by Marianne Cederlind Executive Vice President & Chief Business Banking Officer Mission Valley Bank
As cyber criminals get craftier, individuals need to arm themselves with facts on identity theft and take the necessary precautions to protect themselves.
Mobile phones and social media are the new frontier -- Fraudsters are expected to introduce as many as 1,000 different phone/social media scams this year, according to one expert. In fact, a social media identity may be more valuable to cyber criminals than credit cards since it offers them the opportunity to manipulate friends. Safety tip: Keep smart phone operating systems up-to-date. Use passwords to gain access to your phone and install apps that enable remote deletion of phone data if it is lost or stolen.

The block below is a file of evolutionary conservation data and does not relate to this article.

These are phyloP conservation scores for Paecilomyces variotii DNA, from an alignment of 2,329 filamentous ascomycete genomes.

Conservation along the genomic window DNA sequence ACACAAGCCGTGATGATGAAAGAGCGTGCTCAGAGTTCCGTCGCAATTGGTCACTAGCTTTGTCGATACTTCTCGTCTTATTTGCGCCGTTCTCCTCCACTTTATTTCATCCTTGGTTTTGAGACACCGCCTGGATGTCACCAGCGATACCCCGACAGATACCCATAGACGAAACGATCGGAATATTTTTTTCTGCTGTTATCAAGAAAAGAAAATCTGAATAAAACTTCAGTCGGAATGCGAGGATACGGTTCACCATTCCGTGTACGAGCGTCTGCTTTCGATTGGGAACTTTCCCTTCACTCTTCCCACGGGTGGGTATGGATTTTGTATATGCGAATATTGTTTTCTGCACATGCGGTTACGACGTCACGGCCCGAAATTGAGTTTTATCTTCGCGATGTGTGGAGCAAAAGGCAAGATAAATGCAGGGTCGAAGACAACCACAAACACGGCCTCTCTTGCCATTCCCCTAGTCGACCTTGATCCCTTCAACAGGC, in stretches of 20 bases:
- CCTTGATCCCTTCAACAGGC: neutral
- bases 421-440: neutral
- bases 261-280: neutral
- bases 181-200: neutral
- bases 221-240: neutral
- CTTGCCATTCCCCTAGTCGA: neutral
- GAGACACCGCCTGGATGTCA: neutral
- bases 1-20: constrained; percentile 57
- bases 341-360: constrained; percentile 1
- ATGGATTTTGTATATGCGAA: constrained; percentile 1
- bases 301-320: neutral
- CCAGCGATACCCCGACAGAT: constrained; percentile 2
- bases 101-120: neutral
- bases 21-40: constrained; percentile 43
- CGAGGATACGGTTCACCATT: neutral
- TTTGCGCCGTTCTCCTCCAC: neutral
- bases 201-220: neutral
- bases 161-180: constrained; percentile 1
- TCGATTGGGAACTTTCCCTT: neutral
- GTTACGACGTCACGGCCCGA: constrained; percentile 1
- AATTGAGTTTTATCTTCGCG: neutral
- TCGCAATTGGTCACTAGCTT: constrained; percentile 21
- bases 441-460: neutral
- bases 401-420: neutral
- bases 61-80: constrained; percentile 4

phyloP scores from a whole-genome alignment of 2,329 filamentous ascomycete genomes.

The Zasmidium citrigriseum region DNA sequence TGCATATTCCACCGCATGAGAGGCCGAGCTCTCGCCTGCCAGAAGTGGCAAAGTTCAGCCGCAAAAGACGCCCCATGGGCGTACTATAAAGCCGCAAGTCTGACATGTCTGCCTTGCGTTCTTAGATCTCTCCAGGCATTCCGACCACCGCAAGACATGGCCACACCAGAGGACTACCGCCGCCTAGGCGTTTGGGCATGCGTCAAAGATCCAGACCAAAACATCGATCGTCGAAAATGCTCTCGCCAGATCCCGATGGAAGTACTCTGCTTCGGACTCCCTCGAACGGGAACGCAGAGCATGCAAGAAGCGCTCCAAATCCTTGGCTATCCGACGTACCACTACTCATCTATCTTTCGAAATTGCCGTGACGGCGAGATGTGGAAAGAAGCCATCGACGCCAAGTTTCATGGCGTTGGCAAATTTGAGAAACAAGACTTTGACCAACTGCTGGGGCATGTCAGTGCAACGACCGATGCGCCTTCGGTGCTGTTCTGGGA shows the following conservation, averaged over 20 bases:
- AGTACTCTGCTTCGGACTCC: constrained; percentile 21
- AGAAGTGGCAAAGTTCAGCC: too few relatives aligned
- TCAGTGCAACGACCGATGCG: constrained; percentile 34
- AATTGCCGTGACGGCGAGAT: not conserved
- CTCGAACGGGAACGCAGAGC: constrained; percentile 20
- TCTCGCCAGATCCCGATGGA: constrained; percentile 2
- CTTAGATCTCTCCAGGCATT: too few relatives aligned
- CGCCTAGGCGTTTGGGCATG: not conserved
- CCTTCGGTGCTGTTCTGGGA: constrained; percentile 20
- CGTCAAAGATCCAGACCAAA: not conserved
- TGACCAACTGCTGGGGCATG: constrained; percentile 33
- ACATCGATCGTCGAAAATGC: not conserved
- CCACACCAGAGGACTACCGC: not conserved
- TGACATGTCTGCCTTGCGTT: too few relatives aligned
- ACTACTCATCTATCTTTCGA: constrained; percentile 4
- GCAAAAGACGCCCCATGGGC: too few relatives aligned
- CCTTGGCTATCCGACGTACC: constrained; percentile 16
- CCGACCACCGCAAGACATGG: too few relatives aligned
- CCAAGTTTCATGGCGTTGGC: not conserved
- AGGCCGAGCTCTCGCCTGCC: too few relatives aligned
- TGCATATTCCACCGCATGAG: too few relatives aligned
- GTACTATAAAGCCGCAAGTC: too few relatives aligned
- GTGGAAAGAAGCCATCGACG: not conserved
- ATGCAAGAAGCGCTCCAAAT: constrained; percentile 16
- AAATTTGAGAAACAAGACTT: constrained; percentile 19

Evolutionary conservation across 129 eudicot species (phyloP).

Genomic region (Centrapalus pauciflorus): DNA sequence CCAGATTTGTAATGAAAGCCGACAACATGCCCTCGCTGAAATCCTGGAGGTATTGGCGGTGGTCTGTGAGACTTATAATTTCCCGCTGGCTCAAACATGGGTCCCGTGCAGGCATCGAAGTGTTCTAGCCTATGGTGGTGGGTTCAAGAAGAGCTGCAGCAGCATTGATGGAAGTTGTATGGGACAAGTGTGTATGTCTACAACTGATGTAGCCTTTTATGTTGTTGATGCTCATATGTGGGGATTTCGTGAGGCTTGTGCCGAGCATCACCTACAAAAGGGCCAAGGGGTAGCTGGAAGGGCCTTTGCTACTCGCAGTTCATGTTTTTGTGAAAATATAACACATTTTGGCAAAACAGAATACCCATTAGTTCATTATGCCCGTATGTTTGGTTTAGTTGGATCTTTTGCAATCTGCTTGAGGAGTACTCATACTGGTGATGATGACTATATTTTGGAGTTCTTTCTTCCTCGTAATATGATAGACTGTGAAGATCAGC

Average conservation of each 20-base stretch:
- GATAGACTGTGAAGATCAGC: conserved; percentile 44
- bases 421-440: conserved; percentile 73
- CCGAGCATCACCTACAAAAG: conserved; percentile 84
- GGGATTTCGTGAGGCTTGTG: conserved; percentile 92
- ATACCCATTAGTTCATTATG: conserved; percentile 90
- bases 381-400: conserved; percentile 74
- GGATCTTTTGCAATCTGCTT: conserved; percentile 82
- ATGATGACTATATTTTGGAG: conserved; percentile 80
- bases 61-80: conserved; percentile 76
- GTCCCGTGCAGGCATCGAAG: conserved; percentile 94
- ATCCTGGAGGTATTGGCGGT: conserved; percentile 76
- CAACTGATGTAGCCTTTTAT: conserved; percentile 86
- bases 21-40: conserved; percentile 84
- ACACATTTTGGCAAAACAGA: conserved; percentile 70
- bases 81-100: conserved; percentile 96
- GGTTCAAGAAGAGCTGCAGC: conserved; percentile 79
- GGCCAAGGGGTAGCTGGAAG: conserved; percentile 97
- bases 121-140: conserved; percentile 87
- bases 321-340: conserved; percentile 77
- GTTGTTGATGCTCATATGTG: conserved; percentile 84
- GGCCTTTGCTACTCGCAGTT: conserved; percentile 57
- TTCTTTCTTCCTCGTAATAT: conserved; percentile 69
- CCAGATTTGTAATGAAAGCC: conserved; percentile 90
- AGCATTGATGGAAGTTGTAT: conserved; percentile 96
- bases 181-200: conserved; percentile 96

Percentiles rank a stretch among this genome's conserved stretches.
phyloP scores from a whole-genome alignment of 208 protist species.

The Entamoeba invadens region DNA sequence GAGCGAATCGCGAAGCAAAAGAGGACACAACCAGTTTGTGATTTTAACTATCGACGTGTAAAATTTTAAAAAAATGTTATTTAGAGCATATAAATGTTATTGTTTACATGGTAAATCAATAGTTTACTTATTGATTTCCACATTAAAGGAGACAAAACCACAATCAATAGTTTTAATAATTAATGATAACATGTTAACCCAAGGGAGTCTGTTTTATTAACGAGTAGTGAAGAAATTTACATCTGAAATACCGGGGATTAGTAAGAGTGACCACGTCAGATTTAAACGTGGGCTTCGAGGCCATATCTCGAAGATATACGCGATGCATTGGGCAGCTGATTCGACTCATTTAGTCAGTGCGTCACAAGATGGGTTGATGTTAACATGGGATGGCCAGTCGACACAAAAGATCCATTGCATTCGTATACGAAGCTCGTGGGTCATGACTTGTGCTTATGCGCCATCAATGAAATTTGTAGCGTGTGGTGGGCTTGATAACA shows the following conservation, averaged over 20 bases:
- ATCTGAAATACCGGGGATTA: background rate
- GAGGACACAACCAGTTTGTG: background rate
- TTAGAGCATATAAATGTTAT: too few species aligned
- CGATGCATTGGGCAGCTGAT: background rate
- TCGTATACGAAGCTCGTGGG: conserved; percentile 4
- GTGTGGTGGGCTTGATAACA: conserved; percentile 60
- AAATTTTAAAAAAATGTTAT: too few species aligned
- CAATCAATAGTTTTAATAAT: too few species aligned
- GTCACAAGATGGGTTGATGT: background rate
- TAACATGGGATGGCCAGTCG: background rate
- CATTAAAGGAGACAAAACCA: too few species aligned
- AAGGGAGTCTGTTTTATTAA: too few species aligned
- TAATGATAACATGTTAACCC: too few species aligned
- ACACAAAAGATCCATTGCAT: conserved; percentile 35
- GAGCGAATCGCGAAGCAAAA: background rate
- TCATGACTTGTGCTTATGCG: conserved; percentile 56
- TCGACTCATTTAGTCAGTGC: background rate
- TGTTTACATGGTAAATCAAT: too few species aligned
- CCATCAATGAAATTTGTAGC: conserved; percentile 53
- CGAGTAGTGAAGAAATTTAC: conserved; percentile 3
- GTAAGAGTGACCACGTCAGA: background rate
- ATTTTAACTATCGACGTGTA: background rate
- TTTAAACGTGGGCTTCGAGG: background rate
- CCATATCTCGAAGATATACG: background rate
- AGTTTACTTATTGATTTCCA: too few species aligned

Tax return fraud costing billions -- Identity thieves file fake returns using stolen social security numbers and claim refunds worth billions. These taxpayer-victims only learn of the fraud when the Internal Revenue Service rejects their own return because someone already received the money using their identity. This type of fraud has doubled in the last year – now at $24 billion – and cases can take up to a year to clear up. Safety tip: File your tax return early. Don’t answer any emails allegedly from the IRS since they will never contact you via email.
ID theft prevention -- Experts say that while financial institutions are continually improving security – through layered security, multi-factor authentication and other measures – many consumers are still not changing bad habits that leave them at extreme risk. Without personal diligence, cyber criminals will find new, innovative ways to steal consumers’ hard-earned money. Safety tip: Upgrade your electronic security, and make sure computers and phones are locked and password protected when not in use. Do not share personal information unless you know the other party, and monitor your accounts regularly.